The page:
Great white sharks (Carcharodon carcharias) are the largest predatory fish in the world, averaging 4.5 m in length. Have you ever wondered why they can’t be found in aquariums? It’s not about the size of the predator.
Photos from open sources
One of the latest attempts to keep a great white shark in captivity was made at the Okinawa Churaumi Aquarium last year in Japan. She died three days later.
Prior to this, there had been dozens of similarly depressing attempts to put great white sharks on public display. The first known attempt was made by California’s Marineland of the Pacific in the mid-1950s. The shark lived less than a day. SeaWorld also had quite a few attempts to host great white sharks in the 1970s, 80s and 90s, all of which resulted in the shark either dying or returning to the wild within two weeks.
In fact, in 2004 the Monterey Bay Aquarium became the only establishment where great white sharks live longer than 16 days. In fact, they managed to stay alive and well for several months, but this is rather an exception.
There are several theories about why these creatures do not fare well in captivity.
The big problem is their diet. Great white sharks are archetypal predators. In the wild, they should always be almost hungry. This is not easy in a public aquarium setting. It is worth noting that many of the great whites that have been in captivity have often refused to eat enough.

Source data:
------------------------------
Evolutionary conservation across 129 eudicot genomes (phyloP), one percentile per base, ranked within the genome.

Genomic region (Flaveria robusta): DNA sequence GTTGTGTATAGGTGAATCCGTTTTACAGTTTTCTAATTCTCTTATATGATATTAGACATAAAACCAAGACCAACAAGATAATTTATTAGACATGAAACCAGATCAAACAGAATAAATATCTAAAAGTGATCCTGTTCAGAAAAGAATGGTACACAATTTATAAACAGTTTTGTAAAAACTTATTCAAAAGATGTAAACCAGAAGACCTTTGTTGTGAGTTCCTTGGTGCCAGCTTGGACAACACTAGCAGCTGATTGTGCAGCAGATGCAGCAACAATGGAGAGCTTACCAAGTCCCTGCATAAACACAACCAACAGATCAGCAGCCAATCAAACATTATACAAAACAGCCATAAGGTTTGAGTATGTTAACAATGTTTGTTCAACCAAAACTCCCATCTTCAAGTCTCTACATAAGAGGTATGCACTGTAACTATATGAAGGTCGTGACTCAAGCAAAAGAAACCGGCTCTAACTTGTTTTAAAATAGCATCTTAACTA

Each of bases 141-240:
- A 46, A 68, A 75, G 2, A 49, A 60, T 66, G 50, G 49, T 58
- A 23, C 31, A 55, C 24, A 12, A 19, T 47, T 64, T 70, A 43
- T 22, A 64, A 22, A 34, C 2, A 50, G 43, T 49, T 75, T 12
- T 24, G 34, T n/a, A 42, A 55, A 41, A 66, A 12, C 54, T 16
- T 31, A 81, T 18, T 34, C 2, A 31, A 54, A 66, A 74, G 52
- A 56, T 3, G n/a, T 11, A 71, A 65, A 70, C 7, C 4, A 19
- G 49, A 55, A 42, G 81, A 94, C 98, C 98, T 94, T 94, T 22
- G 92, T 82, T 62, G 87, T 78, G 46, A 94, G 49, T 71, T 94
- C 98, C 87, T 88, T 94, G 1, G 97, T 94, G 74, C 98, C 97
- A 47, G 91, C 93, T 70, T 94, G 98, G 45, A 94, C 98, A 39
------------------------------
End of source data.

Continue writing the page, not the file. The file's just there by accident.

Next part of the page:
Great white sharks are one of the aquatic animals that have to constantly swim forward so that water can pass through their gills to get oxygen. Because this species can often grow up to 6 meters in length, you will need a huge water tank. Naturally, these sharks also cover vast distances in the wild. An aquarium with a huge amount of water in which they feel comfortable would be very costly.
According to another theory, the artificial environment of a glass aquarium may overwhelm or confuse the incredibly acute electroreceptive perception of these sharks. This sensory perception allows them to detect subtle movements and changes in the marine environment. However, in an aquarium, she is easily confused by the sheer number of irritants around her, from glass walls to electronic equipment.